So many speeches don’t (…dammit…)

Whenever I find myself repeatedly writing, deleting and re-writing the first lines of s (…augh…)

The Oxford English Dictionary defin (hell, no.)

Ever find yourself staring at a blank screen, stymied at how to start a speech?

With “Last night I dreamt I went to Manderley again” and “It was the best of times, it was the worst of times” already taken, perfect beginnings can be awfully hard to find.

But maybe that’s because the beginning of the speech is the last place you should start. As far as the craft of writing is concerned, a powerful speech starts at the end—for the same reason that you (usually) don’t start a journey without some idea of your destination.

So think of your audience, and picture them at the end of the speech. What do you want them to do because of it? Do you want them to buy a product or service, sign a petition, donate money, storm the Bastille, vote for one candidate, vote against another, stop using petroleum products, write their legislator, join an organization, have coffee with a neighbour: what?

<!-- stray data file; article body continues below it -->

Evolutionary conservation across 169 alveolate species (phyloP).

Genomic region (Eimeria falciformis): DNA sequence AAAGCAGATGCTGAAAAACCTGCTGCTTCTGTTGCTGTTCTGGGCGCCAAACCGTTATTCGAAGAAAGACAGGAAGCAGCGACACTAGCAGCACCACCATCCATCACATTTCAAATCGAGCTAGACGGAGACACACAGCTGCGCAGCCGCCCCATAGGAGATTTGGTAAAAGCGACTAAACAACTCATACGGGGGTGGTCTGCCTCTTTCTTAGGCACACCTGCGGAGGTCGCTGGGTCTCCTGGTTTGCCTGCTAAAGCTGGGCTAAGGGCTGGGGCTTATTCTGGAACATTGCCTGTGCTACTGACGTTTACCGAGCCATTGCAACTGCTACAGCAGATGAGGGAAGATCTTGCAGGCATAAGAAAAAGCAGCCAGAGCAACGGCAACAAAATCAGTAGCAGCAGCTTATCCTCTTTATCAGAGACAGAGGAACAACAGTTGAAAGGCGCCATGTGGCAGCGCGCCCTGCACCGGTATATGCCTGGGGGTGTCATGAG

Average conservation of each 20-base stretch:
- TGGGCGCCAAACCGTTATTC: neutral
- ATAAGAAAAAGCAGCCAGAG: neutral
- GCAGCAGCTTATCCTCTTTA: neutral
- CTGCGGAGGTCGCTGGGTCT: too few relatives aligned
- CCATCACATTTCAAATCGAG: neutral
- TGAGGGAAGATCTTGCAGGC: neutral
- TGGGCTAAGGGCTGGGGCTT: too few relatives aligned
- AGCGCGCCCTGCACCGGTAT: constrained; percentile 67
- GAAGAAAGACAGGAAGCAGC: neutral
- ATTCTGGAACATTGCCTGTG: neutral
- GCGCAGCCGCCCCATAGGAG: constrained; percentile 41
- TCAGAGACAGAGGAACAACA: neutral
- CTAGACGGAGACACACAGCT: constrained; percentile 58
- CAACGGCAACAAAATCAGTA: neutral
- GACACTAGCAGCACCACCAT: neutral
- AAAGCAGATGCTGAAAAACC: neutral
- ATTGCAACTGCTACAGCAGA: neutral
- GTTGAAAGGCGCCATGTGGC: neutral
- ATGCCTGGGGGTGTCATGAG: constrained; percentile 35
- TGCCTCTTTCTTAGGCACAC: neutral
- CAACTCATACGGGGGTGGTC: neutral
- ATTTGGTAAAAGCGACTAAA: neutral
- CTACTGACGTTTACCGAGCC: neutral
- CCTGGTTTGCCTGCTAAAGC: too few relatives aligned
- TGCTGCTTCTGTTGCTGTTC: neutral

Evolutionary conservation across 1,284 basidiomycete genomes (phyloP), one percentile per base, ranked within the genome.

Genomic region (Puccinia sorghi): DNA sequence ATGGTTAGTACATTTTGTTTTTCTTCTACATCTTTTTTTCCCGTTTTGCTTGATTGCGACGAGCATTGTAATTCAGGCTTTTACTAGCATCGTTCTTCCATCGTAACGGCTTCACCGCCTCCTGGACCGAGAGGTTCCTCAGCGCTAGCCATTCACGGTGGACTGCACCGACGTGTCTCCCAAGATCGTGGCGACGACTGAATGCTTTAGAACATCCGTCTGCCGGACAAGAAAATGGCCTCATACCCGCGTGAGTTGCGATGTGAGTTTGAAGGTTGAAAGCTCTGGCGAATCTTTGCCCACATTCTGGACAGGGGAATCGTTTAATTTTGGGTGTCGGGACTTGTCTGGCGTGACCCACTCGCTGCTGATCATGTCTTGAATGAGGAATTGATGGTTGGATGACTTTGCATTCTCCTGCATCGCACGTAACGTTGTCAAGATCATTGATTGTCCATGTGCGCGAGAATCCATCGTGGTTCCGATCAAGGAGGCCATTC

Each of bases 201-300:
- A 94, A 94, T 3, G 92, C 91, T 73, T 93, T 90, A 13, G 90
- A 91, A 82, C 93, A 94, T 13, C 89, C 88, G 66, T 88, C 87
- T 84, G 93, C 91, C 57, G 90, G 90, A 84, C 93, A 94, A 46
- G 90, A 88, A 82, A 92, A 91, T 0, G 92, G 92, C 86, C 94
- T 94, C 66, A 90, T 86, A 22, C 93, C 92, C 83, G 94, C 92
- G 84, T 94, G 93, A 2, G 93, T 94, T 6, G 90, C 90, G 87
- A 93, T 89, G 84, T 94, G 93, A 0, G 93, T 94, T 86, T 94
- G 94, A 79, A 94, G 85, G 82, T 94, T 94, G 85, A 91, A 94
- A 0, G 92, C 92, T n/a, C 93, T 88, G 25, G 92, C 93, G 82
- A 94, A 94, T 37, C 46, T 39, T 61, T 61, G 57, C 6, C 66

That’s your call to action. Write it down in one sentence, and label it sentence 1.

For them to take that action, something has to have changed in the way they see the world and their place in it. What’s that change in belief, in one sentence? Write it down as sentence 2.

One last question: what is your audience’s current belief—the one you’re changing? Write it down as sentence 3.

Your speech has to move your audience from believing sentence 3, to believing sentence 2, so they’ll do sentence 1.

Which means the beginning of your speech needs to launch them on that journey. What do they need to push them on their way? Answer that question, and you’re on your way to knowing how to begin the speech.